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View Full Version : For a docu do people bulk load their material or are they selective?



Ralph nixon
03-27-2006, 05:52 AM
Question for you experienced docu makers do you bulk load your raw footage into your editing system or do you select what you want and load it in?

Lensmith
03-27-2006, 06:21 AM
We screen the material before writing and then load what is needed. Bulk loading wastes time and space on the computer.

It's better to start "editing" before you load. You can always load more if you need to.

Why load a thirty minute interview when you are only going to use forty seconds of what the person says?

We generally load all of the b-roll but, even then, not all of it.

Tainted
03-27-2006, 09:28 AM
Log it first. Get written transcriptions of interviews and other stuff. Do a paper edit. Then load...

Erik Olson
03-27-2006, 09:39 AM
Log and transcribe, select batch and edit.

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MsManhattan
03-27-2006, 12:02 PM
In the spirit of an exception to every rule... If for any reason you did not record the sound to camera -- eg, if you had more mics than channels and had to use a mixer -- then you might want to dump all of it so you can synch up the multitrack audio to the video before editing. Otherwise, you end up having to search for and edit all the sound bites and then match them up with the video, and that's a lot of work.

My partner and I shot a kids show where we had 11 mics running into two Fostex PD6 mixers, and because we didn't have the hard disk space to dump the raw footage, we did it as described here (logged the tapes and dumped only what we thought we'd use). With 11 tracks of boradcast wav files, which we had to dump from multiple discs to the hard drive, editing and matching the audio to the video after the fact was a painstakingly tedious process...

If anyone has any suggestions about how we could have done it differently, please let us know!

ADD: BTW, We were editing on a PC using Avid Express Pro...

Bus No. 8
03-27-2006, 01:04 PM
Definitely transcribe your interviews and start working on a paper edit before you capture them.

For cover footage I tend to scrub through the tapes and log and capture as I go. For me it's faster than making a VHS burn, logging and then capturing.

Tainted
03-27-2006, 04:20 PM
It's not really a "pro" tool, but for SD, there's an app called Scenalyzer I use sometimes. What's sweet is that it can scan entire tapes at FF speeds and record a 5-minute preview version of the entire 60-minute tape that you can save an scrub through (without audio). It'll also find all of the scene changes, and present a batch capture list (with thumbnails of beginning, middle, and end) that you can also save. But it doesn't have any sort of metadata capability, so this tool is somewhat limited, but I have used it in the past in some situations, and it can be handy to be able to scrub through an enitre viewable preview files of all of your tapes (albeit with a terrible low quality fast-forward look and no audio). Just a thought, but not really a substitue for log, transribe, paper edit, batch capture...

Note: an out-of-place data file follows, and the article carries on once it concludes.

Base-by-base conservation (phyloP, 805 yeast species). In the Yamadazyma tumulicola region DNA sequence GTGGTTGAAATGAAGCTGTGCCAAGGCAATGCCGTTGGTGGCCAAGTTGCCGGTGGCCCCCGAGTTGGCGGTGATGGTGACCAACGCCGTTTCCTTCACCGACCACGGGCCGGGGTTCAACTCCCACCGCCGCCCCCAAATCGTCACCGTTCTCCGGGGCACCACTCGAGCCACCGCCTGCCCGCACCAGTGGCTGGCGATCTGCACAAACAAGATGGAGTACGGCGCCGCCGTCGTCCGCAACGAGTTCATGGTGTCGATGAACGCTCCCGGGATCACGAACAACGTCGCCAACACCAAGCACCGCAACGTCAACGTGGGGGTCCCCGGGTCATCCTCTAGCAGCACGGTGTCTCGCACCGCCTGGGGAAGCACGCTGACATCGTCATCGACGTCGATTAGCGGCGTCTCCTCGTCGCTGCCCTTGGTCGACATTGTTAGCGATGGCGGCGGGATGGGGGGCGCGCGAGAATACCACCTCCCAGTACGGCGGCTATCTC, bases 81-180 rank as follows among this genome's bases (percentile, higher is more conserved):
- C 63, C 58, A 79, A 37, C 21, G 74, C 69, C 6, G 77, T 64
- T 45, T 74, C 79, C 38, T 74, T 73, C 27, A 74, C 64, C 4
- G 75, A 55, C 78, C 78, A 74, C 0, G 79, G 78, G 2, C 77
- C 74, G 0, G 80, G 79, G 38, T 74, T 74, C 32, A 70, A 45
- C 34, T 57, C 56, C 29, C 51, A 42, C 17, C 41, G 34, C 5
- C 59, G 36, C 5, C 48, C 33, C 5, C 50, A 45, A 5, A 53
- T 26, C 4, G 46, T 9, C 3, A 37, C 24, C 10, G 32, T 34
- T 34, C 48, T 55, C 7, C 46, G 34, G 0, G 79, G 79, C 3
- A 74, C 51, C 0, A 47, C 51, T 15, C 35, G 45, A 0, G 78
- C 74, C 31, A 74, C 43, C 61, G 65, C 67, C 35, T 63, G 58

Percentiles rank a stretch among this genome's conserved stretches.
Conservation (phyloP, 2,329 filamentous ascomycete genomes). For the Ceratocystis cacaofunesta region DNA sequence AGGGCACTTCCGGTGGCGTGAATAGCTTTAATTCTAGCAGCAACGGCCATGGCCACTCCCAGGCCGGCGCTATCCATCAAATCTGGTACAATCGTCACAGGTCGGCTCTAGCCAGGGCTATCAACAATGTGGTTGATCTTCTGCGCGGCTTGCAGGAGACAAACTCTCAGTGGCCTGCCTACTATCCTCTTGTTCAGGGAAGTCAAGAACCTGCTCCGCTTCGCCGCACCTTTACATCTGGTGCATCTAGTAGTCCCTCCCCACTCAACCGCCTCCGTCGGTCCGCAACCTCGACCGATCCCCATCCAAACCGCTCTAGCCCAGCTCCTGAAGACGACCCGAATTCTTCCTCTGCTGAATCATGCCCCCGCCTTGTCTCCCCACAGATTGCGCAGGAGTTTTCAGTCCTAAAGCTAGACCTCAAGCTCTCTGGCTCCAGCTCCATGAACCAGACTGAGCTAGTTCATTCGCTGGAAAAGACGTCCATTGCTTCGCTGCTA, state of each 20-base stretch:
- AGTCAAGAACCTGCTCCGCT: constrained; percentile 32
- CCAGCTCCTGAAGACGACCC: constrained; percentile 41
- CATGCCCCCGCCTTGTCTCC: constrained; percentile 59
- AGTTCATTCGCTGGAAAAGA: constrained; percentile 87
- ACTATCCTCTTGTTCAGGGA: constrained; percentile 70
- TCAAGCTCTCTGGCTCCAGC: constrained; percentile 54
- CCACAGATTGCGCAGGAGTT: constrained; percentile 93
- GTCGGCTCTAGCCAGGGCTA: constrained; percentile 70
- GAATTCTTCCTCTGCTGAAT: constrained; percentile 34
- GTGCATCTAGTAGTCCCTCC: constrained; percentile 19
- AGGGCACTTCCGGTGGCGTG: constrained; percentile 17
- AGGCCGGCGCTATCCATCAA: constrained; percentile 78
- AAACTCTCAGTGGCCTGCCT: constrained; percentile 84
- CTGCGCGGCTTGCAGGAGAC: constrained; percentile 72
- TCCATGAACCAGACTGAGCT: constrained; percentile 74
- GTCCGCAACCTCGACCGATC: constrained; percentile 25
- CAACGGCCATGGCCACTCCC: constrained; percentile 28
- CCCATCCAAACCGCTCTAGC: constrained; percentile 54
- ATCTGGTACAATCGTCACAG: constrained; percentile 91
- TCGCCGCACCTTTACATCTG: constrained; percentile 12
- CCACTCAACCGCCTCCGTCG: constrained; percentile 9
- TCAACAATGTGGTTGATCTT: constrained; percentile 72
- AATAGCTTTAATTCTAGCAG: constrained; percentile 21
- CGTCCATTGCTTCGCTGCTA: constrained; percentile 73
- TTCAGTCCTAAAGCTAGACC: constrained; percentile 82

Ralph nixon
03-27-2006, 04:53 PM
Definitely transcribe your interviews and start working on a paper edit before you capture them.

For cover footage I tend to scrub through the tapes and log and capture as I go. For me it's faster than making a VHS burn, logging and then capturing.





1) "Cover Footage" what do you mean by that term. And so you pick and choose as you capture and then do transcripts after?


2) How do you prevent wear and tear on the tape when doing transcipts?

3) Is it alright to watch the tape two or three times before loading it or does that increase the risk of dropouts?

4) What is the best timecode mode Regen or TC Preset?

pmark23
03-27-2006, 06:02 PM
I buy a shiny new drive for each project, and dump everything to it. Drives are cheap, and then you have two copies in case the tapes get pooched.

There's always a delightful surprise waiting for you when you're stuck when editing, and are reviewing what you have looking for a perfect cutaway.

After the project, the drive is pulled and put in storage -- instant archive.

Johnnyfive
03-30-2006, 07:51 AM